According to a recent decision by the General Accountability Office (GAO) the answer is “No.” If you submit a proposal with a key personnel requirement, and one or more of your proposed key people are no longer available, your proposal is no longer technically acceptable. Booz Allen Hamilton Inc. (Booz Allen) just learned this the hard way when Paradigm Technologies (Paradigm) protested, alleging that Booz Allen had proposed a key person but knew, prior to the award decision, that she was no longer available. Paradigm Technologies B-409221.
Here the request for a task order proposal required offerors to identify two key persons: a program manager (PM) and a task order lead. Booz Allen listed Ms. G. as its PM in its final proposal submitted on July 22, 2013. On August 5, 2013, Ms. G. told Booz Allen she was quitting and going to another firm. Booz Allen did not inform the agency that its proposed PM was no longer available and, on October 23, 2103, received the award. Five days later, Booz Allen informed the agency that Ms. G. was no longer available as the PM.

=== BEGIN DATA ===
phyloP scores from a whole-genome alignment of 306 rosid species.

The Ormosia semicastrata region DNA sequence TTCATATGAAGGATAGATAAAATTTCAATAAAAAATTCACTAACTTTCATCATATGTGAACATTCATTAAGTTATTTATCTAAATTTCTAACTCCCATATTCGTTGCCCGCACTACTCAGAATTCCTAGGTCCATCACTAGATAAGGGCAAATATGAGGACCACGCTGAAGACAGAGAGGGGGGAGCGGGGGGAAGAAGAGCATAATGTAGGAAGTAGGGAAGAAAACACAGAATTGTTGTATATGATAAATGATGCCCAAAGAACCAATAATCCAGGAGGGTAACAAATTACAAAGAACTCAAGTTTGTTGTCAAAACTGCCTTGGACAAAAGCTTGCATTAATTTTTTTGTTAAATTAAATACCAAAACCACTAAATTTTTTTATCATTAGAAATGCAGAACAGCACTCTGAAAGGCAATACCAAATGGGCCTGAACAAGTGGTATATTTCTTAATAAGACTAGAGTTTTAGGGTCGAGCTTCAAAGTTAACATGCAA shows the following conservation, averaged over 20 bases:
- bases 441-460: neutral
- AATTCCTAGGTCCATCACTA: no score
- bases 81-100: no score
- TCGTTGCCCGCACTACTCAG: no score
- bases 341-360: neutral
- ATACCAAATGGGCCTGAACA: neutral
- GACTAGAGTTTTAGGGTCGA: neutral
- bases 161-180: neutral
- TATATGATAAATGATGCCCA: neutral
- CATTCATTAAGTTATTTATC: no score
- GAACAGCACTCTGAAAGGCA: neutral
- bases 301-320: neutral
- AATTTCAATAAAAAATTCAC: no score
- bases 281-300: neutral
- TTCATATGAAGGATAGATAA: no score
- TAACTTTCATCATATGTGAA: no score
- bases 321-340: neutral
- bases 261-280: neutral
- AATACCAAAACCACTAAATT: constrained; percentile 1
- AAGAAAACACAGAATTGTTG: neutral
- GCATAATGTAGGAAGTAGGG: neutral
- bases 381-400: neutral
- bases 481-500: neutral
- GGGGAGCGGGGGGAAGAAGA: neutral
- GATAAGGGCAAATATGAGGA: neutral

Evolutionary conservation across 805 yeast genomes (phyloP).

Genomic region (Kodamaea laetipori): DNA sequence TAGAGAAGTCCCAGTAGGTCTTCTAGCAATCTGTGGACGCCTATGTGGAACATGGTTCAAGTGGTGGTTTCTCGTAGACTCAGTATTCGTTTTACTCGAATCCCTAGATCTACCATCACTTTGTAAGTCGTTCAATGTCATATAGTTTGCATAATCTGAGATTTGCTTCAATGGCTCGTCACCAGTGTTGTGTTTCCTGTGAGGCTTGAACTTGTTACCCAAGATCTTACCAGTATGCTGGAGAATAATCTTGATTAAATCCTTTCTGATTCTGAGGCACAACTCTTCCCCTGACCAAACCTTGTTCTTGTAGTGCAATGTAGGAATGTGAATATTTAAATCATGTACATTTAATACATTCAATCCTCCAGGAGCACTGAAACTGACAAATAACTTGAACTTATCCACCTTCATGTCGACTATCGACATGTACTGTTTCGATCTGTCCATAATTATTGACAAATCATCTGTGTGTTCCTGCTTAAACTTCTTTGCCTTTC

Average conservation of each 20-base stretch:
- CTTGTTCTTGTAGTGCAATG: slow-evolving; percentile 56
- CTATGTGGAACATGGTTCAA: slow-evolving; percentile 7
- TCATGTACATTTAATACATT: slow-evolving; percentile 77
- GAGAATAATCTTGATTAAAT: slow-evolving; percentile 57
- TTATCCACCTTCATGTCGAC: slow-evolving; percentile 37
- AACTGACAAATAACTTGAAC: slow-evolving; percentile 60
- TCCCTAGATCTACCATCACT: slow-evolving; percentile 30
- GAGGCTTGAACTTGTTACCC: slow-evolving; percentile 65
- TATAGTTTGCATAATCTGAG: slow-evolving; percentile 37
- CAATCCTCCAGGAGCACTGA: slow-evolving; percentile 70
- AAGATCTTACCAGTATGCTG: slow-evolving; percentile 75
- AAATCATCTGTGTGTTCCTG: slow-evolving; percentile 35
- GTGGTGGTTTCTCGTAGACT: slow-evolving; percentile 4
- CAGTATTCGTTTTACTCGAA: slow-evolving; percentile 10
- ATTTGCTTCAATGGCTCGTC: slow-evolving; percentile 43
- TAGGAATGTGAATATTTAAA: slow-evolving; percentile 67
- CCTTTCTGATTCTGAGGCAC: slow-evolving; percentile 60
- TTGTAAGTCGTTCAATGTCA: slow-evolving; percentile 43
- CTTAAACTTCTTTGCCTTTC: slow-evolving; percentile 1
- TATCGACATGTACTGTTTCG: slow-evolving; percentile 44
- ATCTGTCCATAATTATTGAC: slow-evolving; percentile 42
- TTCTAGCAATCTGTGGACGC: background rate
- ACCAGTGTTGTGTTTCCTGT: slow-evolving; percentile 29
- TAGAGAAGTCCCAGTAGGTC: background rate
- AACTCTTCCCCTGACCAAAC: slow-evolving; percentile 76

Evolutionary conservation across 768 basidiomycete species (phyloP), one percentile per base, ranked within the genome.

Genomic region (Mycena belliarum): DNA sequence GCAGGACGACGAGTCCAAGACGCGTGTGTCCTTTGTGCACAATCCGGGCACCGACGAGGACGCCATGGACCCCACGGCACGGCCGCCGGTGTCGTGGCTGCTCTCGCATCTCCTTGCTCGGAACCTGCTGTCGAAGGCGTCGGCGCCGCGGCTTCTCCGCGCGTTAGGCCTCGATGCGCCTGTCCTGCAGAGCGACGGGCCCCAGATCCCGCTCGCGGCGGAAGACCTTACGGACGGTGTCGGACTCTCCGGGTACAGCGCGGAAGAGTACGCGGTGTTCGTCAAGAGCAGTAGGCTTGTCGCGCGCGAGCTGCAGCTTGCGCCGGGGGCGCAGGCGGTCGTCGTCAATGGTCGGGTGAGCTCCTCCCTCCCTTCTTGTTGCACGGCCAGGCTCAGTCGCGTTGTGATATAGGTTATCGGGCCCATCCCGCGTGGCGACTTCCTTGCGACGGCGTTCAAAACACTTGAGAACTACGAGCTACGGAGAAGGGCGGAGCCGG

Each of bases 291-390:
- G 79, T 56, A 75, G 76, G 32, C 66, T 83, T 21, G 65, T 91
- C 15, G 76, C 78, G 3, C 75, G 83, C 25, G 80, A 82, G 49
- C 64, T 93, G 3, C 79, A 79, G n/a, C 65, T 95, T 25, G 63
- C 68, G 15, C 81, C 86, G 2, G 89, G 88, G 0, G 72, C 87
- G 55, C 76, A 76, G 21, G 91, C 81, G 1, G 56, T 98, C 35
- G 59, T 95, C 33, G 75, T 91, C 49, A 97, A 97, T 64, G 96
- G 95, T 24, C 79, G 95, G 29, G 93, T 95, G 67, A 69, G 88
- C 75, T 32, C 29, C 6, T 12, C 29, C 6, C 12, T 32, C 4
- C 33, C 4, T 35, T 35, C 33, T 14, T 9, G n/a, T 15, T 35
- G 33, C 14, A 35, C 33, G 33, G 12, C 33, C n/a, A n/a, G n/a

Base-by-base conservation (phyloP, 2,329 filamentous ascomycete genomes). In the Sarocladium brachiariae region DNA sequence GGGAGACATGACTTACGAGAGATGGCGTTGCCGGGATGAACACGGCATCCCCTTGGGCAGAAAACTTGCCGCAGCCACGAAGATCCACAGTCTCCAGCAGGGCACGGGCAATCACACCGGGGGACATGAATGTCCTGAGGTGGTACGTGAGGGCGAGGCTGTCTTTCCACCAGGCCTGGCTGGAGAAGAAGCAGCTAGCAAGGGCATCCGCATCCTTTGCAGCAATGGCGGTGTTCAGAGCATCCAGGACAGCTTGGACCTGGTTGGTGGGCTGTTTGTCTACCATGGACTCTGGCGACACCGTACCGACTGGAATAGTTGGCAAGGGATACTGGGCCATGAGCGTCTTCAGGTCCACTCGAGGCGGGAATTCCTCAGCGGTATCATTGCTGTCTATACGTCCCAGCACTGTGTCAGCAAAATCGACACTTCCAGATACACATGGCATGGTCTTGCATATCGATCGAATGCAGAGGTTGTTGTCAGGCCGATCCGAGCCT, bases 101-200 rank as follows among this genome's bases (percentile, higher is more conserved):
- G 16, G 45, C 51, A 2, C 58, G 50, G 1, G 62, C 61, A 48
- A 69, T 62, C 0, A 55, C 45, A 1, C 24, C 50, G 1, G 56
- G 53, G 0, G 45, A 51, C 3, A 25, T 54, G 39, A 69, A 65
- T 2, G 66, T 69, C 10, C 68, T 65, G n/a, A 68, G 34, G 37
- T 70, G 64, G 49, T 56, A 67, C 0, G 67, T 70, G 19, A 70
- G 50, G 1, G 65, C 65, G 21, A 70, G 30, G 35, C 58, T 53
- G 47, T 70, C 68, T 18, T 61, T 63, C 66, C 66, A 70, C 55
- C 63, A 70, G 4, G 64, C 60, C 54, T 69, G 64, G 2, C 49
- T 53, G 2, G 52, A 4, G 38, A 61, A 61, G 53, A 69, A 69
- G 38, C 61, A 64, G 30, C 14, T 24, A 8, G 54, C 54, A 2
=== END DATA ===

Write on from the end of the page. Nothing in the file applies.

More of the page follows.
Paradigm protested, alleging that Booz Allen knew, at some point prior to the award decision, that its proposed PM was no longer available. The agency took corrective action and re-evaluated proposals, at which time the GAO dismissed the initial protest. On re-evaluation, although the agency assigned Booz Allen a “weakness” for its failure to provide the required PM, the agency found that Booz Allen could satisfy the missing key personnel requirement and, therefore that any risk was “mitigated” by the fact that Booz Allen “has the demonstrated ability to recruit and hire qualified personnel to fulfill the Key Personnel . . . duties.” Paradigm protested the new award decision arguing that Booz Allen was not eligible for award since it did not meet one of the mandatory requirements of the request for proposals.
GAO agreed, stating that “it is a fundamental principle in a negotiated procurement that a proposal that fails to conform to a material solicitation requirement is technically unacceptable and cannot form the basis for award.” GAO found that the key personnel requirement was a solicitation requirement and that, upon re-evaluation, the agency should have found Booz Allen’s proposal ineligible for award, thus maintaining its previously articulated position that “it is an offeror’s obligation to inform a procuring agency of changes in proposed staffing and resources, even after submission of proposals.”
GAO sustained the protest noting its “concern” with the agency’s “failure to recognize that Booz Allen’s revised proposal could not be viewed as satisfying the solicitation’s key personnel requirements.”
Booz Allen took the chance that its silence until post-award would go unchallenged. That gamble did not work out well for them.
Lindsay Simmons is responsible for the contents of this article.
© Jackson Kelly PLLC 2014